Mozilla Firefox Deny Cookies vs. SpywareBlaster FF Protection

Discussion in 'SpywareBlaster & Other Forum' started by squash, Aug 22, 2004.

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  1. squash

    squash Guest

    How does the Firefox protection in SpywareBlaster have any advantage with Mozilla Firefox set to deny third party cookies ?...
     
  2. GlobalForce

    GlobalForce Regular Poster

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    Hi Squash :),

    Here, have a look through this search page, it links to some earlier threads that may have previously addressed
    your question ;).

    GF
     
  3. squash

    squash Guest

    Link does not work
     
  4. GlobalForce

    GlobalForce Regular Poster

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  5. squash

    squash Guest

    Links still don't work... aw well, forget about it... (the question i asked in this post)
     
  6. GlobalForce

    GlobalForce Regular Poster

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  7. Devinco

    Devinco Registered Member

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    squash,

    AFAIK, the idea is that if you are somehow redirected or lured to the "evil" sites, then it would no longer be a third party cookie. But because SWB added the "evil" sites to the cookie exception list (blocking them anyway), it protects you from the spyware cookies.
     
    Last edited: Aug 27, 2004
  8. squash

    squash Guest

    Whats the difference between the only accept cookies from orginating site and the blacklist that spyware blaster has... what does spywareblaster protection for firefox does that, the option does not do ?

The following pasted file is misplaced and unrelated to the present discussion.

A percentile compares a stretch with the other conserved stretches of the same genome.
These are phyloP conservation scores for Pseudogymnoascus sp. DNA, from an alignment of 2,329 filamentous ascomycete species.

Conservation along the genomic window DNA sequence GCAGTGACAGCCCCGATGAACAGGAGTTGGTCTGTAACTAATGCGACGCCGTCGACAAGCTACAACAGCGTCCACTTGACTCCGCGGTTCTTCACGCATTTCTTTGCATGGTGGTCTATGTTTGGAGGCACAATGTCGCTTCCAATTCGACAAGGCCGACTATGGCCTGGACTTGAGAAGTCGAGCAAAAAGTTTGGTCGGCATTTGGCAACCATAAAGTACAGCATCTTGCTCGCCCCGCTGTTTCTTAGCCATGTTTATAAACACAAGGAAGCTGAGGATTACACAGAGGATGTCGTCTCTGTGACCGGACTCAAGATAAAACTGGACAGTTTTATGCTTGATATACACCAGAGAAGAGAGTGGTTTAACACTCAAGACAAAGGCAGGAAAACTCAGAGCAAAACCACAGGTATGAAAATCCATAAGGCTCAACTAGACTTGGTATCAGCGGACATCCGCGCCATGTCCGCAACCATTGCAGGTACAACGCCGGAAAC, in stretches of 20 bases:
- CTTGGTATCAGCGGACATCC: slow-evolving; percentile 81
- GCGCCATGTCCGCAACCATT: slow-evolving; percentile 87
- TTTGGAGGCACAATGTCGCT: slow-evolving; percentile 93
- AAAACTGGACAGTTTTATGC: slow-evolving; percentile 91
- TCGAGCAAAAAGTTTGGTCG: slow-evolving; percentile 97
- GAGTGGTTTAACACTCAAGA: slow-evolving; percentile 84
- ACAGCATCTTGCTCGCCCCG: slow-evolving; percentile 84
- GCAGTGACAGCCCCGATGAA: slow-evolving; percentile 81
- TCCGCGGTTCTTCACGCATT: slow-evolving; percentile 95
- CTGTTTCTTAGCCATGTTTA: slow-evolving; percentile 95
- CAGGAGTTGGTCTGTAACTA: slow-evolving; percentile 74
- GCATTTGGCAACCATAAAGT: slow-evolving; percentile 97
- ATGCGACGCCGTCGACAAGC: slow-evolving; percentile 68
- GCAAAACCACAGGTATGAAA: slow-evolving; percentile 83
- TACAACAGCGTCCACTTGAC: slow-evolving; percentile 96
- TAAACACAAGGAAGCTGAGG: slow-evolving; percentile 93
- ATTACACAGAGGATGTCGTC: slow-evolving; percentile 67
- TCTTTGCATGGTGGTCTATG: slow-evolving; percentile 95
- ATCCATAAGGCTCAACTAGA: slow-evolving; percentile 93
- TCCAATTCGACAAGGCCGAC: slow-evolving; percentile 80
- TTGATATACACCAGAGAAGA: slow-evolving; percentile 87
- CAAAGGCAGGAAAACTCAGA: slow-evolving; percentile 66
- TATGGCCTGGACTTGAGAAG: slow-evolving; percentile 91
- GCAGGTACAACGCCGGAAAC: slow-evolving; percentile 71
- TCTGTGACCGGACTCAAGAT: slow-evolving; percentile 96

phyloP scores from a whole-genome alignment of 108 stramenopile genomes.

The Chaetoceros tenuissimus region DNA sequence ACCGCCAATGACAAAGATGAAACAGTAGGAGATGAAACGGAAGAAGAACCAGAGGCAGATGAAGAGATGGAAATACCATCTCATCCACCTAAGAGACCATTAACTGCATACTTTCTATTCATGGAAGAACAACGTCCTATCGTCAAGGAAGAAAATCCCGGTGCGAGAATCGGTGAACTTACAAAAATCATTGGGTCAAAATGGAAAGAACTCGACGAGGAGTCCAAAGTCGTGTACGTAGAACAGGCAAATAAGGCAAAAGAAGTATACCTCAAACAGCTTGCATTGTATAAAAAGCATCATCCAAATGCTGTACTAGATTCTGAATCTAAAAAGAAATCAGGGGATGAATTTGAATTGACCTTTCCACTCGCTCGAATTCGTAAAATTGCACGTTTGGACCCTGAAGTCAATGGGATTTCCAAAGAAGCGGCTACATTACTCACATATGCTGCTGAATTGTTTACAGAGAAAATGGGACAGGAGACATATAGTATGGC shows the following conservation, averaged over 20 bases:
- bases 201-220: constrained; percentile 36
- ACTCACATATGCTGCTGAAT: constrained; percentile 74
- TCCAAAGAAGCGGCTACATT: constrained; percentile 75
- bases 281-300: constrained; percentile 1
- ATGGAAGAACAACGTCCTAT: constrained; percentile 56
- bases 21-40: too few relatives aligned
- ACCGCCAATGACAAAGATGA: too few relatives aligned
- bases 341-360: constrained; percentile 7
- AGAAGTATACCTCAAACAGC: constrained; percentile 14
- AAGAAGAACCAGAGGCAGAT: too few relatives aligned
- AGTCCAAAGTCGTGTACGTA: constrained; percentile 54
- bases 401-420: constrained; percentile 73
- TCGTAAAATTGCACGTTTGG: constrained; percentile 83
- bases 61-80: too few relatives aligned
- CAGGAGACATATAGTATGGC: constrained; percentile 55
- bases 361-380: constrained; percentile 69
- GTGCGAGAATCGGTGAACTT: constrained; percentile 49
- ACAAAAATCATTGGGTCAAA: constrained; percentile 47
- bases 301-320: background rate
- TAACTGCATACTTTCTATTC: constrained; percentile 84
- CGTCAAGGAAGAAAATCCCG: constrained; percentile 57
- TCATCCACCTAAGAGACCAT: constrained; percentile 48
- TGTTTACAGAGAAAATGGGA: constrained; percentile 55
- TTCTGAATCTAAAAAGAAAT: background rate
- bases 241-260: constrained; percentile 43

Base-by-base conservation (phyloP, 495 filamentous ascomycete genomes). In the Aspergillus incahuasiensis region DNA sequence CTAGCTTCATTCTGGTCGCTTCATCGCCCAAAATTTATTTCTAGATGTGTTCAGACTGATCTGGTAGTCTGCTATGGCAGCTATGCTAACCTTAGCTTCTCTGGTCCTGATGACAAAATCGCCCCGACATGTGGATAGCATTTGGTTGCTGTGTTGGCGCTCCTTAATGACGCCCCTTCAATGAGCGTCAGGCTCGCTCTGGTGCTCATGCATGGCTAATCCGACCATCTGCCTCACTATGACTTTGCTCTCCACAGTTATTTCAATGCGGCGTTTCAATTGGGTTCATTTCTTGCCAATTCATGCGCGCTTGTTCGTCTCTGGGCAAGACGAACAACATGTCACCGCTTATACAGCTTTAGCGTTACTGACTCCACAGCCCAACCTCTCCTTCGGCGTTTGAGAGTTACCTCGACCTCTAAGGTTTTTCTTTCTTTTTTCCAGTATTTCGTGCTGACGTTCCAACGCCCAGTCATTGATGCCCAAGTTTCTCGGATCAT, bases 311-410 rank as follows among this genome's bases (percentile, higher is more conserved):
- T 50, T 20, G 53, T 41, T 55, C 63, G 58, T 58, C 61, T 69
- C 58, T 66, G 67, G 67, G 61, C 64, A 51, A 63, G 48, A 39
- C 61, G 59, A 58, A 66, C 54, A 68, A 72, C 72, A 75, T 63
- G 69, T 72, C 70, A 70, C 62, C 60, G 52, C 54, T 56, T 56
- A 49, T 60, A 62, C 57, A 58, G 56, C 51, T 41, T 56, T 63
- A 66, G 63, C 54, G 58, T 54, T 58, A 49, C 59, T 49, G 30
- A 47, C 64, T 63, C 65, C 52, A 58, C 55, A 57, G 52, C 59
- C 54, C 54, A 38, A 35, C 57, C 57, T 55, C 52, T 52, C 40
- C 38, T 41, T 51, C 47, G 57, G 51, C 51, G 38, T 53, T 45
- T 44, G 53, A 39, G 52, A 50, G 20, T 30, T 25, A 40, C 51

9. Devinco

    Devinco Registered Member

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    Let me put it another way.

    Using FF only accept cookies from orginating site.
    You visit a site. You are redirected (via javascript or one of several other methods) to a malicious website. Or you click a link that leads you to the malicious website. Either way you end up at the malicious website. The malicious website is now able to place the spyware cookie because it is from the originating site.

    Now with the SWB "blacklist" cookie exception list.
    Even if you have FF accept cookies normally (I would still only accept cookies from orginating site even with SWB). You arrive (via whatever method) at a malicious website. The malicious website is NOT able to place the spyware cookie because the malicious website is blocked in the cookie exclusion list.

    Sure, you could add all those sites manually to FF and do the same thing. But SWB has a convenient update and it doesn't take any memory resources.
     
  10. squash

    squash Guest